The Electron Microscopy Center at the University of Kentucky, located a short distance from Secat in Lexington, KY, recently acquired a state-of- the-art focused ion beam and scanning electron microscope (FIB-SEM) system. This instrument, a Helios NanoLab 660 made by FEI, offers a suite of characterization capabilities for advanced analysis of materials. The Electron Microscopy Center provides both
training and full characterization services to internal users and external customers.
The SEM and FIB are combined in a single chamber, and the SEM offers a spatial resolution better than 1 nm. In practice, this allows the imaging of features as small as 1-2 nm, even when the sample is non-conducting. Multiple detectors,
each of which generates different contrast and yields complementary sample
information, can be selected for imaging. In addition to the traditional modes of
secondary electron imaging and backscattered electron imaging, the system can produce images with ions or with filtered electrons (removal of stray electrons). It
is possible to obtain clear contrast between grains, simply due to crystallographic
The focused ion beam (FIB) portion of this system utilizes a gallium ion source to produce a narrow beam of ions that mill material from the sample surface, with
2.5 nanometer spatial resolution. At higher beam current, sample volumes up to
10 or 100 microns in each dimension can be removed. Cross-sections can be easily milled into a sample surface, revealing interior regions for imaging and also analysis of chemistry or grain orientation. The x-ray energy dispersive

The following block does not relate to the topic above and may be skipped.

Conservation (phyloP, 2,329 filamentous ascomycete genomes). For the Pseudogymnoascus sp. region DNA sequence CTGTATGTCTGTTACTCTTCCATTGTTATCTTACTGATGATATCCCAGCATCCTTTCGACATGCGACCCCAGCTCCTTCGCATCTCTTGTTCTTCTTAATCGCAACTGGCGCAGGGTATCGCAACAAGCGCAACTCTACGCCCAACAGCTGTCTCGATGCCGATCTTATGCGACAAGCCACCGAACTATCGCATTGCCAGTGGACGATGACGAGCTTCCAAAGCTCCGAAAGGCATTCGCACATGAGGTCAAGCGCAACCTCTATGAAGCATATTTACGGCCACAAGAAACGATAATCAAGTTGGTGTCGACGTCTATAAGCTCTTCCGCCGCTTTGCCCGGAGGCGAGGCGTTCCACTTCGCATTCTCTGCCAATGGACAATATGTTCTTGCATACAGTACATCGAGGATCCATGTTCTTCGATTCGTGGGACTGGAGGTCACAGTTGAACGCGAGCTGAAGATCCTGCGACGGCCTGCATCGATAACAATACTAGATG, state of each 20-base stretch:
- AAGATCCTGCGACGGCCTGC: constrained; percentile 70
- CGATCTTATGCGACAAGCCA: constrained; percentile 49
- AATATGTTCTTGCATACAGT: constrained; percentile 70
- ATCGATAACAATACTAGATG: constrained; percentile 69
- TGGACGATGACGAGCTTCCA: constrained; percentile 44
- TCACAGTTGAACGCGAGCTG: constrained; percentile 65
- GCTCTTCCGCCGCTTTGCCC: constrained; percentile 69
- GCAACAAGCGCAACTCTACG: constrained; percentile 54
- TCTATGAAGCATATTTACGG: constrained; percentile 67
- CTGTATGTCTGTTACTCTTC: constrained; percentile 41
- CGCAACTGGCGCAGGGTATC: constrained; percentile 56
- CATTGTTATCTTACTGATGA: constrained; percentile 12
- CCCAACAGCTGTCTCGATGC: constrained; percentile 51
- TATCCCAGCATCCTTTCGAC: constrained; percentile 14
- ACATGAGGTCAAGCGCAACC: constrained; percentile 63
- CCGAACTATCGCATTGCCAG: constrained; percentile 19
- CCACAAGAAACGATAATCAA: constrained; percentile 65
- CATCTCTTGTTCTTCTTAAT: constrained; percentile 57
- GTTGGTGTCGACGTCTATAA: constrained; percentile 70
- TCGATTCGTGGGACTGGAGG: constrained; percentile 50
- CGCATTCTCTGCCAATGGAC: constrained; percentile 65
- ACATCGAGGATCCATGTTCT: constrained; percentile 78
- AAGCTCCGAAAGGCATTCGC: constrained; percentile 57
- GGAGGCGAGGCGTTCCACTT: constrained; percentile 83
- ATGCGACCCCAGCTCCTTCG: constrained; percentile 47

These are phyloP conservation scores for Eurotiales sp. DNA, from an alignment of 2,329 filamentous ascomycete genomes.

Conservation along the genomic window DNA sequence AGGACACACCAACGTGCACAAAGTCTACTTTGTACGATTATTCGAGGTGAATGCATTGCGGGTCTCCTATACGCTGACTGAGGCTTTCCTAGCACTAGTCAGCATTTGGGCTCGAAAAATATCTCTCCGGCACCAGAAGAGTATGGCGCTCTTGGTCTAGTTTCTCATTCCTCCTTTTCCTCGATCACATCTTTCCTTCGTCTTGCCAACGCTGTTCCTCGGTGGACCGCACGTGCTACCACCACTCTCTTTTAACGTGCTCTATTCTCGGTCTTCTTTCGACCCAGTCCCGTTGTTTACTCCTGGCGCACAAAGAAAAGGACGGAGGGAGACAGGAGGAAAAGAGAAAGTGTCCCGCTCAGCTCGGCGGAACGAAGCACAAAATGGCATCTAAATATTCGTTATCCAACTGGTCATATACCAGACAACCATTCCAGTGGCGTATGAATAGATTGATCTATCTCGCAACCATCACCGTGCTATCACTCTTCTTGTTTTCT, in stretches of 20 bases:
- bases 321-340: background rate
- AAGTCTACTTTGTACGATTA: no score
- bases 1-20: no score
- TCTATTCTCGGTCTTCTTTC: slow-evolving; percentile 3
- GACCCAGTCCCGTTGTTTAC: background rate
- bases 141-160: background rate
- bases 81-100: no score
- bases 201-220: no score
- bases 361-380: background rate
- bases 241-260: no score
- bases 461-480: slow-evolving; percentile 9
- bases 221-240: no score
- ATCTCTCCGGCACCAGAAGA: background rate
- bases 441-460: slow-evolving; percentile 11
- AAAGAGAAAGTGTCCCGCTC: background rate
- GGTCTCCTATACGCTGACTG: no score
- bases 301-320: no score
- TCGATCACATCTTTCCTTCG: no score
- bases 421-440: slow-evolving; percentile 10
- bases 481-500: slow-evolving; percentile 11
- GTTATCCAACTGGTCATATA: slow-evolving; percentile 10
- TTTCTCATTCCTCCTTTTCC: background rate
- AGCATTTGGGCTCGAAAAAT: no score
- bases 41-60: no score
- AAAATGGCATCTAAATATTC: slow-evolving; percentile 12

spectrometer (EDS) has a large area detector that facilitates rapid chemical
analysis of sample composition. Also, the electron backscatter detector (EBSD)
determines orientation of grains within the sample, at a resolution down to 10-20
The FIB-SEM system includes automated software for the acquisition of images/composition/orientation over
large sample areas. Analysis runs can be
scheduled for overnight acquisition, generating maps that cover millimeter
dimensions that still have high resolution.
A distinct advantage of the FIB-SEM is the ability to perform site-specific
characterization of specimen features. Once the overall sample surface has been surveyed, specific features can be selected for cross-sectional analysis. Moreover, thin foils can be milled from a particular site and extracted for analysis in the transmission electron microscope. This permits the characterization of specific grains, phases, inclusions, etc. The milling capabilities of the FIB-SEM also allow a cross-section to be successively milled in small steps, with imaging/analysis after each cross-sectional slice, after which the slices can be reconstructed to produce a three-dimensional tomograph that includes information throughout the analyzed volume.
Selected results for aluminum are presented below. Of course, these characterization techniques can be applied to all metals, alloys and other
materials. In fact, the ability to image at low beam voltage allows non-conducting
materials to be analyzed without the need for sample coating.
High resolution imaging of the surface of an aluminum sheet sample.
Cross-section of an aluminum sheet sample (left); secondary electron (top right)
and backscattered electron (bottom right) images of the defect-rich subsurface.
FIB cross-section and EDS map of composition for the subsurface of an aluminum sample. The FIB was used to mill a cross-section at the region of interest (top left), and the chemical map revealed a layer rich in oxygen and magnesium just beneath the surface (top right). A composition depth profile across this region confirms its concentration and size (bottom right).